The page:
I'm in the process of potentially migrating my entire website from a dedicated physical server located in Ireland to a DigitalOcean server located in America (New York). We'll also be moving from MySQL 5.7 to MySQL 8.

When I first migrated the site (sans this 35GB table) it was almost 5GB and took maybe an hour and a half. I then had the site on the DigitalOcean server connect to the source server in Ireland for MySQL to test performance out of curiousity. There was about a 300-600ms delay connecting back to the server in Ireland. This could partly be caused by the weakish DigitalOcean droplet, which I plan on resizing before launch to a larger server.

My plan is to use mysqldump to send this remaining 35GB data but I am worried about:

  • How long this will take. The table is pretty heavily used on the source server so I will probably have to lock it when sending.
  • If the millisecond delay from Ireland to America will heavily affect this.
  • Having it potentially time-out will be an issue, especially if the table is being locked and I then need to try it.

Are there any suggestions or optimization routes I can look into before I begin this task?

1 Answer 1


No one can answer this accurately for you. The size of the table can affect the speed of restoration, but the definition of the table can also be a factor. For example, it's slower to load data into a table with many indexes. But you haven't shared the table definition, so we can only guess at it. Likewise row size, column data types, etc. may affect load time.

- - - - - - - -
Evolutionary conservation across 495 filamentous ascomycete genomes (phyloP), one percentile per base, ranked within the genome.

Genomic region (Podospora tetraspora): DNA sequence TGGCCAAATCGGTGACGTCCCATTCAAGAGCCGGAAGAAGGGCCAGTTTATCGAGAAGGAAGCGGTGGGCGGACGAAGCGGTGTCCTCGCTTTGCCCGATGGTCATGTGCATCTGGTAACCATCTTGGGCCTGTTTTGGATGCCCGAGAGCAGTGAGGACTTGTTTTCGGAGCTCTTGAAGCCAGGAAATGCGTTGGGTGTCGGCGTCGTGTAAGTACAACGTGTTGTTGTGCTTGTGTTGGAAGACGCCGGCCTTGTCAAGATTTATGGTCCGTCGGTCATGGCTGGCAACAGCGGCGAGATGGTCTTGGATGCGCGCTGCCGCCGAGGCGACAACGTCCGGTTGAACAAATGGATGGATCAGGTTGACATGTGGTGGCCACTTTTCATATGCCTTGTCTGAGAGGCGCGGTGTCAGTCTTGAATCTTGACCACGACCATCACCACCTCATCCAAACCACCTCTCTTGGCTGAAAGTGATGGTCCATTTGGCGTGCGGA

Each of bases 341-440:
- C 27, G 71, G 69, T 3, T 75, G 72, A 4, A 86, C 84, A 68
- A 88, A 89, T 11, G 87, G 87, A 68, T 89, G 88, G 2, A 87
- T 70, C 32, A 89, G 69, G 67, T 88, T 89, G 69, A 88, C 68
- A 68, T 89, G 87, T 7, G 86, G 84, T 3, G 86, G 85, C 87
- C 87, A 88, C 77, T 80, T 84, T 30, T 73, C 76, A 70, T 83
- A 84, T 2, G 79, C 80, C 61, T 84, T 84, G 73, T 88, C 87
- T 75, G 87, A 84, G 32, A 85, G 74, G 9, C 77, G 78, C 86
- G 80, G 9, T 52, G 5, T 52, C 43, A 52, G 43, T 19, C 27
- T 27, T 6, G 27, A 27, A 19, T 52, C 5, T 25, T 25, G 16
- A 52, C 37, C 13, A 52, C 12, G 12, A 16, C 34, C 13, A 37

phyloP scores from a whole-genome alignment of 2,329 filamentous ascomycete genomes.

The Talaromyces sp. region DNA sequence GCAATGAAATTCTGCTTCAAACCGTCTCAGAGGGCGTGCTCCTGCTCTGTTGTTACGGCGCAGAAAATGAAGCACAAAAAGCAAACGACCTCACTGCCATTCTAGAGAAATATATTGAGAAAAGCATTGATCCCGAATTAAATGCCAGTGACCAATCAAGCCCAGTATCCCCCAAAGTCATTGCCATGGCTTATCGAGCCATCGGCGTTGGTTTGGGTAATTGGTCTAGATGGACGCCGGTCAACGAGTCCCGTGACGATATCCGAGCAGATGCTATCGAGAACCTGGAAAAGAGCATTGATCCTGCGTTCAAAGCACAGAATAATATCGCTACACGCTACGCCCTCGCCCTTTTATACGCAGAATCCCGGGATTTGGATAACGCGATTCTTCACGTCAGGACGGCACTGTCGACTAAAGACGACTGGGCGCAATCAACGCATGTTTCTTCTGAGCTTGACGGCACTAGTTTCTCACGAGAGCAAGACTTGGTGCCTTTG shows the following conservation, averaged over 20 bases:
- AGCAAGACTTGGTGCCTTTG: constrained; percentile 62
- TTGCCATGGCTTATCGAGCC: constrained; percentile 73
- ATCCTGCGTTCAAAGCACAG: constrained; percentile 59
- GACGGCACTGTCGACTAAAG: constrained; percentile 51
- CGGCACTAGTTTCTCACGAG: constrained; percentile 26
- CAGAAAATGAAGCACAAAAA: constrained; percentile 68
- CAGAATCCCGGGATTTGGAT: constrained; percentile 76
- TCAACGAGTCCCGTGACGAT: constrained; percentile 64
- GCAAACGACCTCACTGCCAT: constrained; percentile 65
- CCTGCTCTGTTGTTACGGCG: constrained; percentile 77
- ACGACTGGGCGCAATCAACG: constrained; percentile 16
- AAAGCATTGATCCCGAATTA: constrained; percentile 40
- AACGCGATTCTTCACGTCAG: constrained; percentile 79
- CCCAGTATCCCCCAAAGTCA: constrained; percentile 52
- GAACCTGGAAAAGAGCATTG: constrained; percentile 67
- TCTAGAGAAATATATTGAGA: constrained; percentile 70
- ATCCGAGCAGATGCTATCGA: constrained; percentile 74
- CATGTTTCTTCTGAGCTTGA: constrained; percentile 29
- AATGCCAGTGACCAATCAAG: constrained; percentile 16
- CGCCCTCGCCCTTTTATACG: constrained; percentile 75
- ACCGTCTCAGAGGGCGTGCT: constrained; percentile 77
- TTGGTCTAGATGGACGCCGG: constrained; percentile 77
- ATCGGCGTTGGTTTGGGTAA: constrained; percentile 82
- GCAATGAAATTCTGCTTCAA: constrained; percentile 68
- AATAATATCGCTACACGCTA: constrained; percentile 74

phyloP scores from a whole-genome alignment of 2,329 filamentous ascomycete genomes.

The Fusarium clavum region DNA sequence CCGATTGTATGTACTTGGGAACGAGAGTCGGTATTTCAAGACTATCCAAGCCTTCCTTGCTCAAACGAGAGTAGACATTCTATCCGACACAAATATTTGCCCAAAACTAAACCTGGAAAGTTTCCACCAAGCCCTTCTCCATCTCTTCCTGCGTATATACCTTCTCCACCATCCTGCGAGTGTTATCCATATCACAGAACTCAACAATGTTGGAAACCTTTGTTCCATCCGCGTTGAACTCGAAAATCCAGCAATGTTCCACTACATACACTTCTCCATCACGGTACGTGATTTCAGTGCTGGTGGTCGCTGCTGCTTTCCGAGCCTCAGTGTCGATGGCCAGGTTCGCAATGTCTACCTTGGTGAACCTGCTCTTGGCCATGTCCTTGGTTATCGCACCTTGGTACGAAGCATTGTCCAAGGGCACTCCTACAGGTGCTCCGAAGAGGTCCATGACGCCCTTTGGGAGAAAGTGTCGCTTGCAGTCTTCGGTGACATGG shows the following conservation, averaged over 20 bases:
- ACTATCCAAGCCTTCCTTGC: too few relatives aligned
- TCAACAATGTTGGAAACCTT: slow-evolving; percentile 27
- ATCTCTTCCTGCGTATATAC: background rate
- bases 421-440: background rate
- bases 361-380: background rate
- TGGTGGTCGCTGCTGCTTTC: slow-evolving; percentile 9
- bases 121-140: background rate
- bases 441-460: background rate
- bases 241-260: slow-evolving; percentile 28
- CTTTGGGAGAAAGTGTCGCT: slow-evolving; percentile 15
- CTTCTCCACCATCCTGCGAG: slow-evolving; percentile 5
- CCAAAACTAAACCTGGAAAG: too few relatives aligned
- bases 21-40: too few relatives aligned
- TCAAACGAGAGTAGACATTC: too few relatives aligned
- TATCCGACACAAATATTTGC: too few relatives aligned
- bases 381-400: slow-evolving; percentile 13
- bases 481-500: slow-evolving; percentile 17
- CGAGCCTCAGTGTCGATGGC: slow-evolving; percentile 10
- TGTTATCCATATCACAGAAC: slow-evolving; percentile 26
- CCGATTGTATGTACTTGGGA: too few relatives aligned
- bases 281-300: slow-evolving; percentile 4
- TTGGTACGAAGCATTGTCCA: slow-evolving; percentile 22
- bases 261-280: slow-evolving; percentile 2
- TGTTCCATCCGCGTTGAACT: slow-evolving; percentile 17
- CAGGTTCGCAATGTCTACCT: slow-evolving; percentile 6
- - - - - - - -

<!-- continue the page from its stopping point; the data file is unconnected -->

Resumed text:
So any answer given here will be a guess. A more accurate answer could be that you must test it yourself, using a subset of your table. You can use mysqldump --where="..." to dump a subset of data, say 10% of the table. Measure how much time it takes to transfer and load. Then multiply that result by 10 to get an estimate. And know that you may experience it getting slower to load data the larger the table gets, so it won't be exactly 10x the time to load the 10% subset.

Other tips that could potentially improve load time:

  • Compress the dump file, transfer that compressed file to the other region, then uncompress it and load it locally.

  • Don't create an SQL format dump file, and dump to CSV file instead. Loading plain CSV data is usually much faster than loading an SQL dump. See my presentation Load Data Fast!

  • If the table is InnoDB, you can export a transportable tablespace, instead of using mysqldump. This is a means to move a physical copy of the tablespace, so you don't have to load at all. Of course try it with a small table to get comfortable with the process. Read https://dev.mysql.com/doc/refman/8.0/en/innodb-table-import.html.

    One thing I am not sure will work, however: exporting a tablespace from 5.7 and importing it to 8.0. I've never tried that, and I haven't found any documentation claiming it is supported. I would recommend doing some local testing to gain confidence before trying it with your production data.

  • Compressing the dump (or CSV) file will likely speed up the network transfer by a factor of 3.
    – Rick James
    Nov 16 at 20:13
  • Agreed that that's likely, but it depends on the data in the rows, as I'm sure you know. Nov 16 at 20:18

Your Answer

By clicking “Post Your Answer”, you agree to our terms of service and acknowledge that you have read and understand our privacy policy and code of conduct.

Not the answer you're looking for? Browse other questions tagged or ask your own question.